- Plan Your Purchases: No more impulse buys, whether large or small. Taking a list with you and buying only what’s on the list, researching larger purchases ahead of time, and waiting for sales can help curb your expenses.
- Budget, Budget, Budget: If you don’t know where your money is going, you can’t truly have control over your finances. A budget can be an extremely empowering financial tool. If you are spending more than you earn, you need to reduce your spending. It doesn’t matter how you do it, just that you do it.
Most of us have not saved adequately for the future. In the post consumerism era, we will not be able to rely on the stable pensions, stock market returns, or even reasonable interest rate yields of the past to fund our retirement goals. It is incumbent on us, in keeping with the “growing up” paradigm, to determine the best way to fund our future. We will likely need to earn more and save more in order to do so, due at least in part to some of the changes in the investment climate mentioned below.
I’ve written often about how the current investing climate will not look very much like the one we witnessed from 1980 – 2000. It’s not that tried and true strategies like dividend, value, or growth investing won’t work at all anymore; it’s just that the way we execute them may need to change a little as the post consumerism era unfolds.
Neither the stock market nor the bond market are likely to offer the returns of past decades, at least for a while. The economy will likely muddle through as we all attempt to rightsize our balance sheets. There is also a higher probability of more crises as we proceed through the deleveraging process and unwind the excesses of the consumerism era.
The structural changes needed to rebalance our financial system will like lead to more volatility. Markets will likely be riskier for a few more years – maybe even the next decade. I hesitate to offer any bullet points on this as there is no one-size-fits-all approach. Remember that your choices must account for your own retirement time frame and risk tolerance. With those caveats in mind, here are a few strategies you might consider:
- Decrease Your Position Size: In keeping with the downsizing theme, it might be prudent to reduce the size of your allocation to riskier assets – that means any asset without a guaranteed return, including stocks, ETFs, equity mutual funds, and bond funds. Neither stocks nor bonds are all that attractive at the moment, but that doesn’t mean you need to completely avoid them, especially if you have a longer time frame. Reducing your exposure by raising your cash allocation is a good option. Some Canadian online banks offer higher interest rates if you park your cash in a TFSA savings account.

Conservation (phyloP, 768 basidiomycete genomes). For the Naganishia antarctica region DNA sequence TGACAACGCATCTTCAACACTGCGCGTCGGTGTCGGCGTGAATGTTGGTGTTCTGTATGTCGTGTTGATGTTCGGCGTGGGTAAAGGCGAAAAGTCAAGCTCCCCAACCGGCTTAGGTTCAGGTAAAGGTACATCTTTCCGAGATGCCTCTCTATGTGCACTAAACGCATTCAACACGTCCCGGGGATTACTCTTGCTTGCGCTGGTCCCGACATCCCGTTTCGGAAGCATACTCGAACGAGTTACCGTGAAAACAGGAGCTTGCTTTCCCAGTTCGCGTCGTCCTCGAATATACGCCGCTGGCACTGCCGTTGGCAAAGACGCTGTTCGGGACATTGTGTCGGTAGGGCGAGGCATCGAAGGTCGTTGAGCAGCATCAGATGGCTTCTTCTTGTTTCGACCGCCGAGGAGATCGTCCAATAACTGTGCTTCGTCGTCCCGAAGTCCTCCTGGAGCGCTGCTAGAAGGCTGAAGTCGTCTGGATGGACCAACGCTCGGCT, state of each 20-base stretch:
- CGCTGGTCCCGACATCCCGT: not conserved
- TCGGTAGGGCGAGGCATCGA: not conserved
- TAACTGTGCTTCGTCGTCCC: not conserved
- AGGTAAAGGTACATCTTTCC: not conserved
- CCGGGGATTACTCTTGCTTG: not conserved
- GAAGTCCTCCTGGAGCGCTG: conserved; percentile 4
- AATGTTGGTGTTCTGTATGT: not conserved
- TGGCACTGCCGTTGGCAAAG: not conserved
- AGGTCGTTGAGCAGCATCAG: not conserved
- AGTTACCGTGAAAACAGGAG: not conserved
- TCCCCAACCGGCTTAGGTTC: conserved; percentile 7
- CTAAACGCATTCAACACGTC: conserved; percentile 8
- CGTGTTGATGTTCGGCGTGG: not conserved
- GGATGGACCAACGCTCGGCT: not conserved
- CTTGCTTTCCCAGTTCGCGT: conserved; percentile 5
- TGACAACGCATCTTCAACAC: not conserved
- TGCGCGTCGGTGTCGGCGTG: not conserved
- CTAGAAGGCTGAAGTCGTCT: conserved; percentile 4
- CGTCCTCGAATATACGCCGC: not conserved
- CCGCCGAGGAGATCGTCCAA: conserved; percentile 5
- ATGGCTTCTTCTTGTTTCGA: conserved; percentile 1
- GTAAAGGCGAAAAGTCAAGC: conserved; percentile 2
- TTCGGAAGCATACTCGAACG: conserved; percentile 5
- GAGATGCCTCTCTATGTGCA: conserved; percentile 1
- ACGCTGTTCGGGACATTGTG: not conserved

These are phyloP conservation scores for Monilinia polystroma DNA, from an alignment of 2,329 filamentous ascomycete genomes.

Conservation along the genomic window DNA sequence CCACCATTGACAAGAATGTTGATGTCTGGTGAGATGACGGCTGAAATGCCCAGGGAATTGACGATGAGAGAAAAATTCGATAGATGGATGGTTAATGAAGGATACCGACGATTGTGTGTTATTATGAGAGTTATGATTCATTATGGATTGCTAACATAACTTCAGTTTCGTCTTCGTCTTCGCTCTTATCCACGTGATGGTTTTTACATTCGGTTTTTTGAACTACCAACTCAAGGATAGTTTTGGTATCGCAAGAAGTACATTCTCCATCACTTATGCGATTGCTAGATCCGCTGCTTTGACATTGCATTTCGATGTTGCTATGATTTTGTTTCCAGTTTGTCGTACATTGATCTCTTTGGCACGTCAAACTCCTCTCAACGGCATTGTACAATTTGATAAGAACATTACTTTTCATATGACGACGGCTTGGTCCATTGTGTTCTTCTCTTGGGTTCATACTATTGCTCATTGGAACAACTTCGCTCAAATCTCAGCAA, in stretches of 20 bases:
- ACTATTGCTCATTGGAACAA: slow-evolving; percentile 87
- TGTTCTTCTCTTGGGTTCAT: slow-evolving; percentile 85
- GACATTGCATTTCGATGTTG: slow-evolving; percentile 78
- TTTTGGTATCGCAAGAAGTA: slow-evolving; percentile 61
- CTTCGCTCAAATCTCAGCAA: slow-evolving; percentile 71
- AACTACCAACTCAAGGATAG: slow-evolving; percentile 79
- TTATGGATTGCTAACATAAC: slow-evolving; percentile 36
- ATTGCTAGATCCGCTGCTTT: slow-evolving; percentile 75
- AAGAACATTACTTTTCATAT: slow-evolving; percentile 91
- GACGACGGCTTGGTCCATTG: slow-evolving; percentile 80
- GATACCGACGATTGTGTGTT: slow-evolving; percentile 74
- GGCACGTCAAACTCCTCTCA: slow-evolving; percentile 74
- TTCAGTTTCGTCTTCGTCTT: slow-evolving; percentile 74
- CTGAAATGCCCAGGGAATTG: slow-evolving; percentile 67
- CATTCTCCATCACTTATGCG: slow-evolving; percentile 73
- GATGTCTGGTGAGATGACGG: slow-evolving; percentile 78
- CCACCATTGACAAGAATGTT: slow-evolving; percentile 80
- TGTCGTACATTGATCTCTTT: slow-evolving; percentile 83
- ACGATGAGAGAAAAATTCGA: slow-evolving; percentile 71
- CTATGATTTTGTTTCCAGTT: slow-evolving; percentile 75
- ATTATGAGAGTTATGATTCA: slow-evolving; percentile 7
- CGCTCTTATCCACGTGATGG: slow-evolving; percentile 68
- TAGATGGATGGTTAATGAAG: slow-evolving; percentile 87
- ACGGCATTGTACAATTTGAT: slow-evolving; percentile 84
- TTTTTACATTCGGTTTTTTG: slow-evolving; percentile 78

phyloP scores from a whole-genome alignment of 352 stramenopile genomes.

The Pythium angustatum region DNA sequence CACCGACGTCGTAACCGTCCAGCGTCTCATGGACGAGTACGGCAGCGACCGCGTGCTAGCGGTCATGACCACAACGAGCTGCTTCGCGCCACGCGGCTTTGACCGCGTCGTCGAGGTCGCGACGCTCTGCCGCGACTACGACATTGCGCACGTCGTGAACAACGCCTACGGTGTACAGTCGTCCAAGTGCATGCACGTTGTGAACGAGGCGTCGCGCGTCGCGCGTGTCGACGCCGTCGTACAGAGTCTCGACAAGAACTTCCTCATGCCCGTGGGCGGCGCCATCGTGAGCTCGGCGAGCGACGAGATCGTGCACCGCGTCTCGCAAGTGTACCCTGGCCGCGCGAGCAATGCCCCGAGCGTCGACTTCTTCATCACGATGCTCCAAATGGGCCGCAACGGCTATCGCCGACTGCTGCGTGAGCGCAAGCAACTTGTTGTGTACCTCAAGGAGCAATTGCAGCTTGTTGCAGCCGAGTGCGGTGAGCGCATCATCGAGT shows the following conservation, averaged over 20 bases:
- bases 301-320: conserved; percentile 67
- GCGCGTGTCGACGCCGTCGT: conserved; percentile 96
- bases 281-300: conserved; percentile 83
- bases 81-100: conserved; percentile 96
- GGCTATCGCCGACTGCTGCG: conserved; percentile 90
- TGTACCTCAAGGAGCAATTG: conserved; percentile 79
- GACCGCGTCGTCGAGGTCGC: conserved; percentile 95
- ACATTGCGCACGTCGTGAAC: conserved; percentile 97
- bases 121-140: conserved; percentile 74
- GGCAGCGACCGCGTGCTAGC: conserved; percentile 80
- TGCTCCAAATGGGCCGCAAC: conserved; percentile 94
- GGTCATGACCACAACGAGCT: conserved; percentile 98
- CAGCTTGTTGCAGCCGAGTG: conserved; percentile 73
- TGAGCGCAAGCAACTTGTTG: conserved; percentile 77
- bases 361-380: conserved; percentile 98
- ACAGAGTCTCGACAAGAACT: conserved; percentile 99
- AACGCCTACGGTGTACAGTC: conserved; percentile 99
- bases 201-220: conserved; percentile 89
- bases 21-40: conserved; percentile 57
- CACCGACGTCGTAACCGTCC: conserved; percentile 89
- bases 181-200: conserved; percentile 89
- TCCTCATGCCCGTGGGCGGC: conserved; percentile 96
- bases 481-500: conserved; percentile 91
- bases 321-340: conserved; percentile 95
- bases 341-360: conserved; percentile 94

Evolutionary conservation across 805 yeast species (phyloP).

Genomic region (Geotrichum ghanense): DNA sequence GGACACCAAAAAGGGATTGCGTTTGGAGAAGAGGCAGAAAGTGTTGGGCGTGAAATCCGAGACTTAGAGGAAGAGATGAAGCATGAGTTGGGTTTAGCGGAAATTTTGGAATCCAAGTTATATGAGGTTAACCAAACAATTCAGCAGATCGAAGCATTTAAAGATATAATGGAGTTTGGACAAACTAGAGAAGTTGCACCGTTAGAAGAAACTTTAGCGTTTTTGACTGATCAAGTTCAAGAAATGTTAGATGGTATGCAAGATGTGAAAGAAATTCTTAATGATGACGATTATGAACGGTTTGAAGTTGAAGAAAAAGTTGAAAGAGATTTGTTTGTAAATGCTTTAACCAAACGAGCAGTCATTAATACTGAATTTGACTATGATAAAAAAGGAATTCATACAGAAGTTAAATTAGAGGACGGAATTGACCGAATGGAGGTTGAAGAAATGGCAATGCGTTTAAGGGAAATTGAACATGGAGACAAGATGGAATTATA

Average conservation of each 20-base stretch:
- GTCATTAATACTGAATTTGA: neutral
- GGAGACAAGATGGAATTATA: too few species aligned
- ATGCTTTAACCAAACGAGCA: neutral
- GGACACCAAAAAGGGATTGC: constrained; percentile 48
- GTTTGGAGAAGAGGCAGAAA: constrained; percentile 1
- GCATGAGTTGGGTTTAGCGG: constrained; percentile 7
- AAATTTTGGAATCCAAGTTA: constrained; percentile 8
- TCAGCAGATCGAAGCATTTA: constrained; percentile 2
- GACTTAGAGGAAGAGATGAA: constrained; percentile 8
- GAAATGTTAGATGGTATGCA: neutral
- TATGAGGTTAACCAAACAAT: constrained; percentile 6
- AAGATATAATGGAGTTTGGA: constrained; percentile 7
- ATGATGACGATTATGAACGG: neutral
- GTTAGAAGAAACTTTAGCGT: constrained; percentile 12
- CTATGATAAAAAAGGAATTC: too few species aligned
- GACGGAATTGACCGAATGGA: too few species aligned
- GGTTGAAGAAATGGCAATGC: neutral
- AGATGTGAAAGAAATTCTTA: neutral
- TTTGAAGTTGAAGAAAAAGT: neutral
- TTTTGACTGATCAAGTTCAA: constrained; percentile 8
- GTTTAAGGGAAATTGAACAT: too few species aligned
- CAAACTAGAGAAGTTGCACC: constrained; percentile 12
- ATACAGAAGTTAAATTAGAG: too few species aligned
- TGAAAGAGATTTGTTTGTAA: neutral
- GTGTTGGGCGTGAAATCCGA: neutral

- More Activity: Although many people have neither the time nor the knowledge to actively trade their portfolio, the new normal will require a little more agility due to the ongoing volatility. For some, this may mean rebalancing more frequently. For others, it will meaning maintaining a lower core equity position and trading some of their portfolio more actively – buying the rips and selling the dips as the cliché goes.
Becoming a more mindful consumer of products and services ranging from household necessities to investments means that we’ll need to educate ourselves. We need to learn more about personal financial management, investing, and saving. Many consumers are already taking on this responsibility, but they tend to trust fellow consumers more than experts or journalists.
Adapt and Enjoy the Ride
Those of us who write about the seismic changes in our economy are often viewed as pessimistic, paranoid, or just plain wrong. But many of the suggestions offered here are good advice whether these changes unfold in a smooth and orderly fashion, in a bumpy, chaotic pattern, or not at all. In fact, many of these changes are sorely overdue, and will eventually lead to an economy and a society with a much more sustainable foundation. In that sense, I couldn’t be more optimistic. 🙂
Are you ready to make the turn? What kinds of changes have you already begun to implement?